Compared to a popular previous experimental approach that requires ongoing infusions, CRISPR could be a one-time solution.
For pre-clinical data, these are remarkably strong. Exonics Therapeutics, a startup based in Massachusetts, is looking to rapidly churn these results into clinical trials. It’s perhaps one of the fastest-moving CRISPR clinical applications.
Inherited Childhood Blindness
Hot on DMD’s heels is a CRISPR-based therapy that hopes to eliminate—deep breath—Leber’s congenital amaurosis type 10. Known as LCA10, it’s the most common form of inherited blindness in children.
Last December, Editas Medicine, along with its partner Allergan, received the FDA green light to start pushing for a phase 1/2 trial with a gene therapy dubbed EDIT-101.
Arguably, the eyes are an easier target than muscle. EDIT-101 is designed to correct a single letter mutation in the CEP290 gene, which screws up the structure of a certain protein in the light-sensing cells in the retina. Remarkably, its function isn’t precisely understood—scientists just know that correcting the faulty gene restores vision.
In a study published in January 2019, the Editas team published preliminary results in Nature Medicine, a rather surprising move for a biotech company. Test tube experiments in human cells and retinal tissue solidified that the CRISPR tool, EDIT-101, worked without a hitch. In engineered mice harboring the mutation, EDIT-101, following a jab into the eye behind the retina, rapidly edited the mutated gene.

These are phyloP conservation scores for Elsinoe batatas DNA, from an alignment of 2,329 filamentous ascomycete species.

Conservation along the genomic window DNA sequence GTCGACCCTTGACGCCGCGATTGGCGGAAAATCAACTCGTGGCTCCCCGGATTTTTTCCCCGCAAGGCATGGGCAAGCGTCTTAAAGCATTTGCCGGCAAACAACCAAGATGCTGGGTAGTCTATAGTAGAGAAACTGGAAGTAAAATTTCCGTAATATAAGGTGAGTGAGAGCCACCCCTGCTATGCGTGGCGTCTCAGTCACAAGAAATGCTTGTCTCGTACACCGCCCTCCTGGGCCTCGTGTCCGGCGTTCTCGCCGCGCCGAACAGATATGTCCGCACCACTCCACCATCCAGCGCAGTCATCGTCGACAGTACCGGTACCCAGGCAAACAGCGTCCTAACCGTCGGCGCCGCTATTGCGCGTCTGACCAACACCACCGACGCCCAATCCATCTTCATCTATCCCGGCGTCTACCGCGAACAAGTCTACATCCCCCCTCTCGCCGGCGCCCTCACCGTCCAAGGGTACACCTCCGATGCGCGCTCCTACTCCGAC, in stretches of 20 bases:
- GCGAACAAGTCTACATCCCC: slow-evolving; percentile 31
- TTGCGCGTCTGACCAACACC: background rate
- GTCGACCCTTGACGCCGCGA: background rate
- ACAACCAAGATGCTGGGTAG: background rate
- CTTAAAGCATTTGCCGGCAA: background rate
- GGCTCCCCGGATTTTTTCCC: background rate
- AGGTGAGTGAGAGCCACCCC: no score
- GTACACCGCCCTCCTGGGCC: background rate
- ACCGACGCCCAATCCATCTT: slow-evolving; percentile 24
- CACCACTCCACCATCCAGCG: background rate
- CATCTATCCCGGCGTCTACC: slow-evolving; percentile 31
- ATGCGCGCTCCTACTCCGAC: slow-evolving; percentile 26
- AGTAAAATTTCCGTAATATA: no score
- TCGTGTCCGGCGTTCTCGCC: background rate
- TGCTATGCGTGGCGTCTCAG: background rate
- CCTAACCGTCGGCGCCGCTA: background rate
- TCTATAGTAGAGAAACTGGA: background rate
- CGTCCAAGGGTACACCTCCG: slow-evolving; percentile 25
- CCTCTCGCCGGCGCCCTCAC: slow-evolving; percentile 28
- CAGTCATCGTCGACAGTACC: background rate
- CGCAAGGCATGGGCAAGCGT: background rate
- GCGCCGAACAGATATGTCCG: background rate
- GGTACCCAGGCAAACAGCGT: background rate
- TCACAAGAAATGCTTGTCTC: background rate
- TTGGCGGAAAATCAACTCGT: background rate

Even better news: a virus carrying the tool specifically developed for primates edited the mutated gene in their cells at a level that “met the therapeutic threshold,” the team said.
The results are encouraging Editas to move ahead full-steam, gunning to release the first in vivo CRISPR cure. In the second half of 2019 they are expecting to enroll between 10 to 20 patients with LCA10 for a phase 1/2 open-label study. That is, the team will gauge both safety of the treatment—retinal tears are a potential side effect—and begin to assess its effectiveness.